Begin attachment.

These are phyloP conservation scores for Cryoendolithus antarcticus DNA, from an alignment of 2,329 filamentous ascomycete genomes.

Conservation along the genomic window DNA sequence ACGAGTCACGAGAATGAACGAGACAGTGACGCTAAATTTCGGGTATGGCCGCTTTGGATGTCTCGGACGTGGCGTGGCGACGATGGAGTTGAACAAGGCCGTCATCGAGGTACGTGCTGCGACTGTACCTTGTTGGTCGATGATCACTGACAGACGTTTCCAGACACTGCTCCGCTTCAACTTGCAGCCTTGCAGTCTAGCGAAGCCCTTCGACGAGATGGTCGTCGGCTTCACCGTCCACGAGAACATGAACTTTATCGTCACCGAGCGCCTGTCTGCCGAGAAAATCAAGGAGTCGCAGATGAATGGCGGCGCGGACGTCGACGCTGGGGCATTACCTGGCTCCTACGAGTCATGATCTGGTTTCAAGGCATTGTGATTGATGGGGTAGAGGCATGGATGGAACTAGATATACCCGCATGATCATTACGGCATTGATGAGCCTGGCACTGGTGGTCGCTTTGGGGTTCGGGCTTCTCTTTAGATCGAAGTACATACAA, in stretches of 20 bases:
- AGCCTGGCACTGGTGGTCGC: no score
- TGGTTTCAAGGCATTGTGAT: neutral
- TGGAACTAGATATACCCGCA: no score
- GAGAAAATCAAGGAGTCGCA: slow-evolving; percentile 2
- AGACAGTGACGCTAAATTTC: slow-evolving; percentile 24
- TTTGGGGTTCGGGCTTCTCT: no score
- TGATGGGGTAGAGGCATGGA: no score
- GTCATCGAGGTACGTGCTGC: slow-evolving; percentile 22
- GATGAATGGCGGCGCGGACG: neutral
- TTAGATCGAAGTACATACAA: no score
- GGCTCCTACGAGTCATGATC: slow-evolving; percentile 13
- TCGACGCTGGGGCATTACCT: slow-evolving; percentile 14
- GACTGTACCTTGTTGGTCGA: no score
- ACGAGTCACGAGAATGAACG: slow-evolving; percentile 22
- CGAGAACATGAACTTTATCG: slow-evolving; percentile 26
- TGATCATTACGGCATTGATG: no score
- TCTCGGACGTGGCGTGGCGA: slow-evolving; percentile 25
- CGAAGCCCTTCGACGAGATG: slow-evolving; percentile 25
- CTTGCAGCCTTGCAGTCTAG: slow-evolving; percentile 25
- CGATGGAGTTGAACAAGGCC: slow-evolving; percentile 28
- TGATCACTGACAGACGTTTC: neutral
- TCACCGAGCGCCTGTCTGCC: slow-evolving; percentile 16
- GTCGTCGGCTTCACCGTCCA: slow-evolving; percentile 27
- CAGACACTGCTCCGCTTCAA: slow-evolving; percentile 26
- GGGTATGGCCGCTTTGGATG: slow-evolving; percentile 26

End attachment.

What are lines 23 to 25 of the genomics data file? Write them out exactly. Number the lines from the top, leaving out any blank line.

- TGATCACTGACAGACGTTTC: neutral
- TCACCGAGCGCCTGTCTGCC: slow-evolving; percentile 16
- GTCGTCGGCTTCACCGTCCA: slow-evolving; percentile 27